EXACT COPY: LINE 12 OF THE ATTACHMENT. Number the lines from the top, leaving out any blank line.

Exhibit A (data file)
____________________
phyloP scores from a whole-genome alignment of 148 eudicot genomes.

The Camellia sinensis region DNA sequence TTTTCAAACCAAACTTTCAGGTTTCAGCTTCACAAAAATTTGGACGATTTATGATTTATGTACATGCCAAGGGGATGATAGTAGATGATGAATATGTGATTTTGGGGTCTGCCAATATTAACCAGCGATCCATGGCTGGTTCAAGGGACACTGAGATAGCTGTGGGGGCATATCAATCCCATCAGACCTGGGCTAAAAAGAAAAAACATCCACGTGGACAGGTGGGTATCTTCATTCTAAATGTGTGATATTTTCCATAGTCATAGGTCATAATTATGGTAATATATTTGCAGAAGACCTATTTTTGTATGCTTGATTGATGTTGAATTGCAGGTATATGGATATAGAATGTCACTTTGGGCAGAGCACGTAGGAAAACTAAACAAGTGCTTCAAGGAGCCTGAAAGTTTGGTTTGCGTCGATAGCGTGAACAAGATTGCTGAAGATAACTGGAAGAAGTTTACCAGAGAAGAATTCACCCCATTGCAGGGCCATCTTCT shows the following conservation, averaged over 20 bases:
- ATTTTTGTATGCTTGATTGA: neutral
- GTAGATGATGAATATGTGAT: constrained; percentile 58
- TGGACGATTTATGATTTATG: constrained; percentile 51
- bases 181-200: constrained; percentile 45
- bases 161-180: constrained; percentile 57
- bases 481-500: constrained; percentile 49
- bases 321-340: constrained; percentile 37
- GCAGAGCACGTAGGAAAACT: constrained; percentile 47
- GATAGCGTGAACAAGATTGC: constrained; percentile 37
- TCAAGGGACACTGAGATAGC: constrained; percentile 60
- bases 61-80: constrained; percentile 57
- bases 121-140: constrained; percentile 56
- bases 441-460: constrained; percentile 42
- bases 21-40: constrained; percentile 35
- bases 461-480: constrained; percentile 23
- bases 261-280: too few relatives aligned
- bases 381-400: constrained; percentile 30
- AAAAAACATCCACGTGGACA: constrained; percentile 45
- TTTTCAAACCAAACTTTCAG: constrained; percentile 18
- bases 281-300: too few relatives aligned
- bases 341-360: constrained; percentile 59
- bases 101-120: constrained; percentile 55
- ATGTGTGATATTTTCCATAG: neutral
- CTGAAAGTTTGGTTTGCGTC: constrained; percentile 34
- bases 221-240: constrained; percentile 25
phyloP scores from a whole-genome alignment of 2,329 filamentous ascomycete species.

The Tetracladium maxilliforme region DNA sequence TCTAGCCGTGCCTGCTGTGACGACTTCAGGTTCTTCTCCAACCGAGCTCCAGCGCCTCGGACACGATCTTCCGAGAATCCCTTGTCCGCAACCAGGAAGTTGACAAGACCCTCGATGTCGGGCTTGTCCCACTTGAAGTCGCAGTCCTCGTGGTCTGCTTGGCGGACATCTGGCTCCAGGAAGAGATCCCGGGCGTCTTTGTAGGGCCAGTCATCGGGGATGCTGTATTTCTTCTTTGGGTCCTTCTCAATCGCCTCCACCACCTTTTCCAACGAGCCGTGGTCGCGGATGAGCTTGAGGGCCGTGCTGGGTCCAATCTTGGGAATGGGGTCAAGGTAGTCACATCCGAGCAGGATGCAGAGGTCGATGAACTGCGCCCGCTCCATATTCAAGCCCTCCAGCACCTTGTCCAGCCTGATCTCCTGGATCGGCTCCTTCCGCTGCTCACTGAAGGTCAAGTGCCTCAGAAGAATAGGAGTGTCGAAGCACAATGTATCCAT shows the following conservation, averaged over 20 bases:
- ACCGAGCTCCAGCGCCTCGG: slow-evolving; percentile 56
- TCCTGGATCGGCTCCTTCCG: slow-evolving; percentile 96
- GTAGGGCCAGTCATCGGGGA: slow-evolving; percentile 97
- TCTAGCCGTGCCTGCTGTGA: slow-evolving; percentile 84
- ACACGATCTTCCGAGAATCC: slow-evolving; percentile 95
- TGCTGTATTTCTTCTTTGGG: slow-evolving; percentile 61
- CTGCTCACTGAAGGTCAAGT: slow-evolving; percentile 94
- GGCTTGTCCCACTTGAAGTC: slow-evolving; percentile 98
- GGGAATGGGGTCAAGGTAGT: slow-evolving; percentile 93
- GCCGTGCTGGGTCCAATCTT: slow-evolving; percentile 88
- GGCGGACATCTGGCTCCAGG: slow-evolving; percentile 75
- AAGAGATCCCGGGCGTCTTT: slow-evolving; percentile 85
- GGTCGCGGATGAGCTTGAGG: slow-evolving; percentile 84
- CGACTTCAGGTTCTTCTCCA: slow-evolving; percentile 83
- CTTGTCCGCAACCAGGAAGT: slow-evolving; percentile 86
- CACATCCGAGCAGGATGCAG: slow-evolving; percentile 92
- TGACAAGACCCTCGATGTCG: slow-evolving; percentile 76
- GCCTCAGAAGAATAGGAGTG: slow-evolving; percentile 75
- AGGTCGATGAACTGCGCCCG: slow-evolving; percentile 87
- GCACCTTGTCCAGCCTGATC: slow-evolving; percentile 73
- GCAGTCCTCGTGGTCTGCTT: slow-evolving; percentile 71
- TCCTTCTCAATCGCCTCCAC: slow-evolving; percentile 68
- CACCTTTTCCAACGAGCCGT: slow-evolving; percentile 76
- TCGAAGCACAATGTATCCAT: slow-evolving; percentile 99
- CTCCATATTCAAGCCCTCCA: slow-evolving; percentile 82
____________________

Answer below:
- TCAAGGGACACTGAGATAGC: constrained; percentile 60